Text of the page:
El Dorado Beach in Puerto Rico is an idyllic area with an impressive pedigree.
In the ’30s, it was little-known and accessible only to a handful of adventurers (Amelia Earhart spent the night here before her last, ill-fated flight). In the ’50s, one of the Rockefeller kids (Laurence) developed a major luxury hotel here and the venture is said to have paid off when, only a two-hour flight away, Fidel Castro and his fatigue-wearing comrades closed the borders to the party-seeking gringos.
The place became a watering hole for American jet-setters like John F Kennedy and Elizabeth Taylor. Yet, in the ’80s the enthusiasm faded in part due to government policies and in part due to rising interest in islands further east.
Fast-forward to the 2000s and the Stubbe family (along with other developers), reluctant to see their Puerto Rican oasis dry out, began an enormous project to bring El Dorado back to life. Golf courses, exclusive private schools and hospitals were built, ecological reserves were restored and a major resort company was brought in to manage some of the real estate.
In 2013, well over US$340 million later, El Dorado reopened to much fanfare and a significant and steady flow of glitterati, socialites and international media.
One of the chief masterminds behind the new enclave is Friedel Stubbe, a local developer who also built this, his own four-bedroom home, within the welcoming arms of the Caribbean.
“Friedel and [his wife] Carolina wanted a new space for a new life, a lot of space for art and enough space to entertain,” says Puerto Rican architect and designer Jean Pierre Santoni.
Given Carolina’s profession as an art gallerist, the interior was grounded by the need to provide ample exhibition space while still maintaining a connection to the picturesque surrounds.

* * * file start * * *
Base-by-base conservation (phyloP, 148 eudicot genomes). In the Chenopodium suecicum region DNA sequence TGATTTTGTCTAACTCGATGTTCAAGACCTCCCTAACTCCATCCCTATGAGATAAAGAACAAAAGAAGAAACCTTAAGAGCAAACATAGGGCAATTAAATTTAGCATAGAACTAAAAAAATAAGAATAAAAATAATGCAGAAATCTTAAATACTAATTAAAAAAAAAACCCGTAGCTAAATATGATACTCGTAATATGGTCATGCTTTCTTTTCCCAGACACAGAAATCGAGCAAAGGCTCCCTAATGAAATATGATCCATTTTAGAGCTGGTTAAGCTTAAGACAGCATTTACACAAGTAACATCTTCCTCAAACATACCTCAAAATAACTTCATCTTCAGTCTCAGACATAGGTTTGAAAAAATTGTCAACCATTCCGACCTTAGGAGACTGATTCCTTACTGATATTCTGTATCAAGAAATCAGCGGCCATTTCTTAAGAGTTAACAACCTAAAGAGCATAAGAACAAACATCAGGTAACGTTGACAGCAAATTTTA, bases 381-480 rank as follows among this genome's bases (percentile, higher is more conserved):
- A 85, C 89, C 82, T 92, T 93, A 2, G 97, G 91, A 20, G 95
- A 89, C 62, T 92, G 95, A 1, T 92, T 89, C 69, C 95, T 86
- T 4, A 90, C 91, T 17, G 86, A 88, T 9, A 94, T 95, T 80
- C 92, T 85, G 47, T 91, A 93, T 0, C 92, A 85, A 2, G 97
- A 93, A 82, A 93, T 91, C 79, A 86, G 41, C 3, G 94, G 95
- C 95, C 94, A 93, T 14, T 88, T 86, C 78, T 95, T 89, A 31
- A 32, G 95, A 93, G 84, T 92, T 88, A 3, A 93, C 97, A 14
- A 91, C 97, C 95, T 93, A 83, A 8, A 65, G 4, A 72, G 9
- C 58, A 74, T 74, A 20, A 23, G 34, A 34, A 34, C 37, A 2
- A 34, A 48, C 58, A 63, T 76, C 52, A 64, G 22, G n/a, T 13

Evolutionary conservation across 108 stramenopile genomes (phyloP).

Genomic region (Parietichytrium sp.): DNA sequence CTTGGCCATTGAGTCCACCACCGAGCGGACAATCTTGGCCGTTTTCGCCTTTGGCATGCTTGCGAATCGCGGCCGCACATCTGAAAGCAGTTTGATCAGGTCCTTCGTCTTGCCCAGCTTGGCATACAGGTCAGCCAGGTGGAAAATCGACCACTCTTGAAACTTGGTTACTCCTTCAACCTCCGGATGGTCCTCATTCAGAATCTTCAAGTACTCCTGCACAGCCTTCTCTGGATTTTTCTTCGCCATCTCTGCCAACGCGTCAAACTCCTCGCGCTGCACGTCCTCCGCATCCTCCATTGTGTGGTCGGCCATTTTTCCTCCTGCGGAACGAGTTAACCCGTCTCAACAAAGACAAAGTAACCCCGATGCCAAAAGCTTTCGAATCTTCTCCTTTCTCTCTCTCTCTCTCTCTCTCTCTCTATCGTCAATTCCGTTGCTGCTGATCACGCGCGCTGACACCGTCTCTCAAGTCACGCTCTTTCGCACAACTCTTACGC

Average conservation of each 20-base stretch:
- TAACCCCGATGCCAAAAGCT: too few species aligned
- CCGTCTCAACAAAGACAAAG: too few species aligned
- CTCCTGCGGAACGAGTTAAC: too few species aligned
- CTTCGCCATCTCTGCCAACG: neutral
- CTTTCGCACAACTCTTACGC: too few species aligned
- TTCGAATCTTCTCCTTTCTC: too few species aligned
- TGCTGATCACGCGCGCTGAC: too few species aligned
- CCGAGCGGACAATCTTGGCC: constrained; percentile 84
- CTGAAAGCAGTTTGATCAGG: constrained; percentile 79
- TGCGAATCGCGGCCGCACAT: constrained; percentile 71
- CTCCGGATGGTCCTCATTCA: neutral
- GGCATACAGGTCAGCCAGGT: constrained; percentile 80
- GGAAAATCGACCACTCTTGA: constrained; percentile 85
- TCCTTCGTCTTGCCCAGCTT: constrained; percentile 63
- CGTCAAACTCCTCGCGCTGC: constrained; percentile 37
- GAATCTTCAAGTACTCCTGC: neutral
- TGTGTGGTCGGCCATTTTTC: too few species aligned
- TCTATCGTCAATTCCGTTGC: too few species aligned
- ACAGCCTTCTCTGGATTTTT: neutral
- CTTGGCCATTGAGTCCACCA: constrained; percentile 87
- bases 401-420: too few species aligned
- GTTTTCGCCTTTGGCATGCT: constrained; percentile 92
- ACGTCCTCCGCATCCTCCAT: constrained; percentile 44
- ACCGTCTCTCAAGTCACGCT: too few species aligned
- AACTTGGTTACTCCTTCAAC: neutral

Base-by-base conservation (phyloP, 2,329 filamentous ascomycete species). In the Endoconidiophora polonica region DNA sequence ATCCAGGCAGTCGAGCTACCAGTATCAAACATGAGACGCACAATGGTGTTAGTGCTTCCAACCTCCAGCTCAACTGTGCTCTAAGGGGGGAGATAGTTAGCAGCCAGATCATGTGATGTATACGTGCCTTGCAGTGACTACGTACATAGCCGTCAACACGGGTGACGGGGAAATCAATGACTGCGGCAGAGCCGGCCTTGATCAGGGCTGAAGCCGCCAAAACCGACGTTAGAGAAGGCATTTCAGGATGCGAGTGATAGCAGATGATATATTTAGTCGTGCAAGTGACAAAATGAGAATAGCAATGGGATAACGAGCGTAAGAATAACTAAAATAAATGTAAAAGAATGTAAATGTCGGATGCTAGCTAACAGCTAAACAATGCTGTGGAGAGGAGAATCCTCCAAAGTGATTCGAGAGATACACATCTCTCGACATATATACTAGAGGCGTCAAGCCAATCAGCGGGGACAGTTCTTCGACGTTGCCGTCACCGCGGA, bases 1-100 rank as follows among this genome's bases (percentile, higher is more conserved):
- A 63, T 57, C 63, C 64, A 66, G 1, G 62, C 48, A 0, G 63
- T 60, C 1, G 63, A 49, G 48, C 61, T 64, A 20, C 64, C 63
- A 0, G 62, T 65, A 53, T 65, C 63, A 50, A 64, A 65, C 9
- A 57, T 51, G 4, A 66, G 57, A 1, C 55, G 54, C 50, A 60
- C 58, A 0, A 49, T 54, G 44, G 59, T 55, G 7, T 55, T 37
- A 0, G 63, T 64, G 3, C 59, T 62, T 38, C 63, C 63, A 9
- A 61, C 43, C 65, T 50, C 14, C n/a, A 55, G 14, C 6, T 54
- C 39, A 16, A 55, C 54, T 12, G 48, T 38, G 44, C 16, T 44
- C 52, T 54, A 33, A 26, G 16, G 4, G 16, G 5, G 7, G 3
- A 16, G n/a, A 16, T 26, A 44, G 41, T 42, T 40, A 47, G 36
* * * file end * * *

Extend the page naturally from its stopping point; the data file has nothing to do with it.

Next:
“We knew from the beginning that their art collection was a very important element to consider, so we created the gallery foyer for a rotating collection and kept all the finishes very simple. Lighting was very important, so we specified a selection of Delta lighting fixtures to make meeting the ever-changing needs as flexible as possible,” says Santoni.
“We walked through the original structure and, on each space, we recommended to open up the windows and doors to the garden.”
Another crucial element was the introduction of a sculptural, spiral staircase – a challenge that, given Friedel’s original profession as an engineer, he is said to have relished, supervising every step of its construction.
While the interior is intrinsically stitched to the sandy paradise and the golf course next door, the space was not designed as a ‘getaway’. This is the couple’s permanent home and according to the designer: “We wanted a very relaxed elegant look; tropical but not ‘beachy’”.
Relaxation and elegance were key drivers in as much as the place is part art gallery and part tropical paradise. “We selected all the finishes based on that premise; the grey stone floors will serve as a good background for the sculptures and the client will not mind having the dogs running around!” says Santoni.
The furnishings, mostly in soft tones and natural materials, were in keeping with a neutral backdrop for the (mostly) Asian, often daring and colourful artwork.
The introduction of glass boxes as one of the main architectural gestures was a daring undertaking given the climate of the region. Glazing, concrete and landscaped shade was crucial in ensuring cooler interiors as well as protecting the valuable art pieces.
To bring in a little spatial variety, the designers treated each private and public space differently: “The dining room feels like eating in a wine cellar that opens to the garden; Carolina’s office, while exposed and ever present, seems a world apart and private, even with two full glass walls,” according to Santoni.
So, regardless of the colourful historic context in which the home resides, regardless of impressive design and architectural solutions, one of its most significant accomplishments is its barefoot sense of luxury and the way in which it reflects the personality of its inhabitants.